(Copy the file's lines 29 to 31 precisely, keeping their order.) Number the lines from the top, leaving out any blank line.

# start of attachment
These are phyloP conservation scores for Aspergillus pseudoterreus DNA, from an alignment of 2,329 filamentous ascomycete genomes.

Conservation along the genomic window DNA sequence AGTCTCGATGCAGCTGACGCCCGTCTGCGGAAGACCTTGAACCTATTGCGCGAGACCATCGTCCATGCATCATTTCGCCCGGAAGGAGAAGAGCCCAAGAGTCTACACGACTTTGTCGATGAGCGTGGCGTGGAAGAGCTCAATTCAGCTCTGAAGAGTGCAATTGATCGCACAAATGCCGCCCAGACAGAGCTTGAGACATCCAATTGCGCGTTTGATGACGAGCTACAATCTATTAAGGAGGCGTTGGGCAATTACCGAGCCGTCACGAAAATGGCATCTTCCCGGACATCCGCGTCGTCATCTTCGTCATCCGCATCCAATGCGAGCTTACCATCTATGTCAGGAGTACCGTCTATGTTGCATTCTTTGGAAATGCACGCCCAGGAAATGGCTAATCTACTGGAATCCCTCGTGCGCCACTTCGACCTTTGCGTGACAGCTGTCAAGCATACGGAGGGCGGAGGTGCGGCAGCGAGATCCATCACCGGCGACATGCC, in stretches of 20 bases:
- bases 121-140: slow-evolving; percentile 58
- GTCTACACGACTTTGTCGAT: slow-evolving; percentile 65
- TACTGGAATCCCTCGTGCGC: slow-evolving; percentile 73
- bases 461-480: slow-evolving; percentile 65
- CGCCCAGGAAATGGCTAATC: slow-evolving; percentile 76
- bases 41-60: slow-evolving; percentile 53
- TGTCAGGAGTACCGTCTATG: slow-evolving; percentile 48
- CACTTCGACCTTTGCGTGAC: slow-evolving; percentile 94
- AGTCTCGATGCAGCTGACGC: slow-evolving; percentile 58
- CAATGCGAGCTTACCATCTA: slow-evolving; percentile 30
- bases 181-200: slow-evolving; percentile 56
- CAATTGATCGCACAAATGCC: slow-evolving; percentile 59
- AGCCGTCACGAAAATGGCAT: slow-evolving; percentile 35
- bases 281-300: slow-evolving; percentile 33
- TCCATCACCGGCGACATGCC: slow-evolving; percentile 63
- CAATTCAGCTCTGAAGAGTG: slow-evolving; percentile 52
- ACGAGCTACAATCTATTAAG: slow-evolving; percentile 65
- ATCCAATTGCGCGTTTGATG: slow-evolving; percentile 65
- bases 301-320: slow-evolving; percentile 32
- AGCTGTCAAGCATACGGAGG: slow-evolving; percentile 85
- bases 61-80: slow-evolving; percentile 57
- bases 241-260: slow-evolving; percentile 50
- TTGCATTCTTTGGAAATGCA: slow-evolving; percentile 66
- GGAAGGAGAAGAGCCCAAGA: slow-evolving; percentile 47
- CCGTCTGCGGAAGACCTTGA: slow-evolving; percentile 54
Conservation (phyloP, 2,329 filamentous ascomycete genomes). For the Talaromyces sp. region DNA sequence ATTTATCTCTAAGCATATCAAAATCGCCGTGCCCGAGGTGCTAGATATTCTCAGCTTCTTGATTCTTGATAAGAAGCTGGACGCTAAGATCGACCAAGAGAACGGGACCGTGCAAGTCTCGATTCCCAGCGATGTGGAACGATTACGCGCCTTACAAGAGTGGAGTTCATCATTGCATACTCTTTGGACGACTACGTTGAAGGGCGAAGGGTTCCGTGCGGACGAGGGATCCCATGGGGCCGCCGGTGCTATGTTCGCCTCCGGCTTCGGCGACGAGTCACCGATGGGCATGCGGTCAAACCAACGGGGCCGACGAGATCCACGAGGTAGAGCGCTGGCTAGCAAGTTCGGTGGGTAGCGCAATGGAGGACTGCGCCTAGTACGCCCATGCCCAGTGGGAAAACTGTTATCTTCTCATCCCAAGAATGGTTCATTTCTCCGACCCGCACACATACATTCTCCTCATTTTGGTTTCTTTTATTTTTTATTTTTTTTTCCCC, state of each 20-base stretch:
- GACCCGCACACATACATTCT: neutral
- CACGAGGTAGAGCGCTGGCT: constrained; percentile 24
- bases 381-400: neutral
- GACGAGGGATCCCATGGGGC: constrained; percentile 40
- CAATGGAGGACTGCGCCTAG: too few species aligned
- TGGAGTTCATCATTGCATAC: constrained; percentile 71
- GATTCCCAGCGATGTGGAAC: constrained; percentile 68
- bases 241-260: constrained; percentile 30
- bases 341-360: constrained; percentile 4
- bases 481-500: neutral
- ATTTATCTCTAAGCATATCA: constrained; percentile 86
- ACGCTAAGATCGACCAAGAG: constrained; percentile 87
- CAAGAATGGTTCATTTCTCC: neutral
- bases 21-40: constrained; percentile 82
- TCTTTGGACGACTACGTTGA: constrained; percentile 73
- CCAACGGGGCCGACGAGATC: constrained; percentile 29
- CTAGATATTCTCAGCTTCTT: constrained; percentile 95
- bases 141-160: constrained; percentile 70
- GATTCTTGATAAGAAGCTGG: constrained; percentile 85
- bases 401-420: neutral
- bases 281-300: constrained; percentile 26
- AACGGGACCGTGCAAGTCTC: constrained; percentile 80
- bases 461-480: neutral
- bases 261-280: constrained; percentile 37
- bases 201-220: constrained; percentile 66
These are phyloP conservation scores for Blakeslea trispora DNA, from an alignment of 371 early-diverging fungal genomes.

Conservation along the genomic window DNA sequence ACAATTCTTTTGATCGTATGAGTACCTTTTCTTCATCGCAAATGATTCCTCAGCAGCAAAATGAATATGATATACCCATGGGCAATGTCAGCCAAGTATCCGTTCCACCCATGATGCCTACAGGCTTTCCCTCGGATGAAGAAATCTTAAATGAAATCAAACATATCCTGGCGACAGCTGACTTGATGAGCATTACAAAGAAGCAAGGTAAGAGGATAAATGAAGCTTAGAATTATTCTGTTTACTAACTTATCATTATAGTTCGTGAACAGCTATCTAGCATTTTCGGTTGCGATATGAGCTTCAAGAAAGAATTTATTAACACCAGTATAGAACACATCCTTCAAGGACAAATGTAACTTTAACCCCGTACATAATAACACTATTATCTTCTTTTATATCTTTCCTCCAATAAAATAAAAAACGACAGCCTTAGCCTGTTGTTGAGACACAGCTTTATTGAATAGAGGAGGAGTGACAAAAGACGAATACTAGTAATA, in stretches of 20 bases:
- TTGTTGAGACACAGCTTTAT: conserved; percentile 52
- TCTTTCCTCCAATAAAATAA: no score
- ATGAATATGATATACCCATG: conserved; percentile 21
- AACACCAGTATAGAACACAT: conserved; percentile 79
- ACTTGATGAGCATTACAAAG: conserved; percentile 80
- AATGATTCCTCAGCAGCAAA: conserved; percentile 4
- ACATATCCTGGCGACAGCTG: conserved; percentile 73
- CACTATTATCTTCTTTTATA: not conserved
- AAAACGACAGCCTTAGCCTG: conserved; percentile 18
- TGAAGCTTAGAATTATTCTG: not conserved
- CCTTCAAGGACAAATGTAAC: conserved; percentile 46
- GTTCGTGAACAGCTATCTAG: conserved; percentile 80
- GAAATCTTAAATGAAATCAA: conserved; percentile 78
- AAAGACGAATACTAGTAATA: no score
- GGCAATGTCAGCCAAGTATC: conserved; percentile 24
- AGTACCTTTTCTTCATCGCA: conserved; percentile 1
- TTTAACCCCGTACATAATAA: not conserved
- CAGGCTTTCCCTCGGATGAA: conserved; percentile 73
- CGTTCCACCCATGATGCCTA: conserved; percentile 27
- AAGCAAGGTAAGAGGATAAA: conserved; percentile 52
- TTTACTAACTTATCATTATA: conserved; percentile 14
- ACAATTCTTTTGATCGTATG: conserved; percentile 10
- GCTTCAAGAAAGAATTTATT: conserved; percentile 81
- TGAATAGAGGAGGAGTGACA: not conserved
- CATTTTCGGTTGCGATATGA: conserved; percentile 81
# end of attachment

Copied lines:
- GACCCGCACACATACATTCT: neutral
- CACGAGGTAGAGCGCTGGCT: constrained; percentile 24
- bases 381-400: neutral